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Figure 5: Posttreatment clinical photograph showing resolution of lesions of lichen planus hypertrophicus, leaving the cysts and areas of hyperpigmentation

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   Discussion Top

Lichen planus is a common papulosquamous disorder involving the skin, nails, and mucosae. A variant is the hypertrophic or warty type better known as LPH. Lesions of LPH are characterized by hypertrophic verrucous plaques predominantly distributed over the shins or dorsal aspect of feet. [1] Histopathology shows marked irregular acanthosis, hypergranulosis, compact orthokeratosis, basal layer degeneration, and the lymphocytic inflammatory infiltrate is accentuated at the base of the rete ridges. [2]

Epidermoid cysts are keratin-filled epithelial lined cysts, mostly originating from the follicular infundibulum. They classically manifest as dermal or subcutaneous lesions, located on the upper chest, upper back, neck or head. Reported associations include Gardner's syndrome, nevoid basal cell carcinoma syndrome, and pachyonychia congenita type 2. Histopathology reveals cysts lined by stratified squamous epithelium and filled with keratin flakes.

There are a few reports of colocalization of epidermoid cysts with other dermatoses. Two cases of nevus comedonicus in association with epidermoid cysts were reported. Both the cases had multiple nodular swellings scattered within the area of nevus comedonicus, which were confirmed to be epidermoid cysts after histopathological examination. [3]

Similarly, coexistence of LP with a number of dermatological disorders is well documented. Autoimmunity being the basic pathogenetic mechanism behind the development of LP, this has been reported to occur along with vitiligo by many authors. [4] Another interesting case was of co-existence of vitiligo, LP, and Becker's nevus. [5] Colocalization of LP have also been described with subacute cutaneous lupus erythematosus, generalized morphea, lichen sclerosus, [6] generalized lichen amyloidosis, [7] Riehl's melanosis, [8] and psoriasis. A co-existence of LP and porokeratosis has also been reported in a 40-year-old man. [9]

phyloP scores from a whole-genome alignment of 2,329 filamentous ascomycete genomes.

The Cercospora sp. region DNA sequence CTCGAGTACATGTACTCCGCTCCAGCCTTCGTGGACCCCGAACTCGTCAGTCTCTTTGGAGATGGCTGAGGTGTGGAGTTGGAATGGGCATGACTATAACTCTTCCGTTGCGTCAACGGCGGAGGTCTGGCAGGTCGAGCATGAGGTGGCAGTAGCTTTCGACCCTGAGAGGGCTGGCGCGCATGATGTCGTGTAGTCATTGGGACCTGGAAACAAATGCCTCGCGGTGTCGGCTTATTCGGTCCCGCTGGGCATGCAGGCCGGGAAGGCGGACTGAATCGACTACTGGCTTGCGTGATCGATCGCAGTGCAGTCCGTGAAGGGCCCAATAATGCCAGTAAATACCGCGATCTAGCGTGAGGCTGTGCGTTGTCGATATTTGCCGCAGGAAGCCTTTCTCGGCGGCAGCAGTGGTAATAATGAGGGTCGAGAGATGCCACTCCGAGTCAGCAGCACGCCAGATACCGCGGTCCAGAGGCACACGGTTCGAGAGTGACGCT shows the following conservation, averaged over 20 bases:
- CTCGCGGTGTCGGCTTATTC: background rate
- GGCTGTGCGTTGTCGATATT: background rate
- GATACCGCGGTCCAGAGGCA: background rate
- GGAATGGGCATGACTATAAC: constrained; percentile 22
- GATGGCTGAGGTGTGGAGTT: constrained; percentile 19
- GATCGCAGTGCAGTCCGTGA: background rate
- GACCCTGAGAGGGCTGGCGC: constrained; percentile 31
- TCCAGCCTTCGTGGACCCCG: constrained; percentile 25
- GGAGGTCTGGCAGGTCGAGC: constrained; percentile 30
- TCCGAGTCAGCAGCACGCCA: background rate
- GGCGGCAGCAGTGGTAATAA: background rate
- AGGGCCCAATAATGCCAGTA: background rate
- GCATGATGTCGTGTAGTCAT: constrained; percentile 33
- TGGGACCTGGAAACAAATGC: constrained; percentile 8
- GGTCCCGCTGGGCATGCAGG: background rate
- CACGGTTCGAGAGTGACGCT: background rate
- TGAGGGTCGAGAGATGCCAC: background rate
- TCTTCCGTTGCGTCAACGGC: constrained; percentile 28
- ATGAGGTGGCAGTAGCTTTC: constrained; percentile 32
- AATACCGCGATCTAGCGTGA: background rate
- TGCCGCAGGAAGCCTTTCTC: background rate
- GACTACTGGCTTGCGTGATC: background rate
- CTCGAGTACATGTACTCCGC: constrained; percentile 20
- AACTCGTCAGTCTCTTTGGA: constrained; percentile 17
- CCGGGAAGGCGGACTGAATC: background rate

To the best of our knowledge, presentation of LPH on scrotum and its colocalization with epidermoid cyst, has not been reported, in the literature.

   References Top

Daoud MS, Pittelkow MR. Lichen planus. In: Goldsmith LA, Katz SI, Gilchrest BA, Paller AS, Leffell DJ, Wolff K, editors. Fitzpatrick's Dermatology in General Medicine. 8 th ed. New York: McGraw-Hill; 2012. p. 296-311.  Back to cited text no. 1
Johnson BL, Yan AC Jr. Congenital diseases (genodermatoses). In: Elder DE, Elenitsas R, Johnson BL, Murphy GF, Xu X, editors. Lever's Histopathology of the Skin. 10 th ed. Philadelphia: Lippincott Williams and Wilkins Publishers; 2009. p. 185-7.  Back to cited text no. 2
Mathur DK, Bhargava P, Agarwal US, Mathur SK, Singh R, Bhargava R. Naevus comedonicus associated with epidermoid cyst. Indian J Dermatol Venereol Leprol 1996;62:250-1.  Back to cited text no. 3
[PUBMED]  Medknow Journal  
Jaswal R, Mehta SD, Bedi GK, Kanwar AJ. Conicidence of vitiligo and lichen planus. Indian J Dermatol Venereol Leprol 1997;63:248-9.  Back to cited text no. 4
[PUBMED]  Medknow Journal  
Gupta S, Gupta S, Aggarwal K, Jain VK. Becker nevus with vitiligo and lichen planus: Cocktail of dermatoses. N Am J Med Sci 2010;2:333-5.  Back to cited text no. 5
Tiodorovic-Zivkovic D, Argenziano G, Popovic D, Zalaudek I. Clinical and dermoscopic findings of a patient with co-existing lichen planus, lichen sclerosus and morphea. Eur J Dermatol 2012;22:143-4.  Back to cited text no. 6
Hongcharu W, Baldassano M, Gonzalez E. Generalized lichen amyloidosis associated with chronic lichen planus. J Am Acad Dermatol 2000;43:346-8.  Back to cited text no. 7
Seike M, Hirose Y, Ikeda M, Kodama H. Coexistence of Riehl's melanosis and lichen planus. J Dermatol 2003;30:132-4.  Back to cited text no. 8
Ghosh SK, Bandyopadhyay D, Chatterjee G, Ghosh AP. Co-localization of lichen planus and porokeratosis of Mibelli. Indian J Dermatol Venereol Leprol 2009;75:532-4.  Back to cited text no. 9
[PUBMED]  Medknow Journal  

What is new?
Colocalization of lichen planus hypertrophicus and epidermoid cyst that too in scrotum, is not reported yet; to the best of our knowledge.


  [Figure 1], [Figure 2], [Figure 3], [Figure 4], [Figure 5]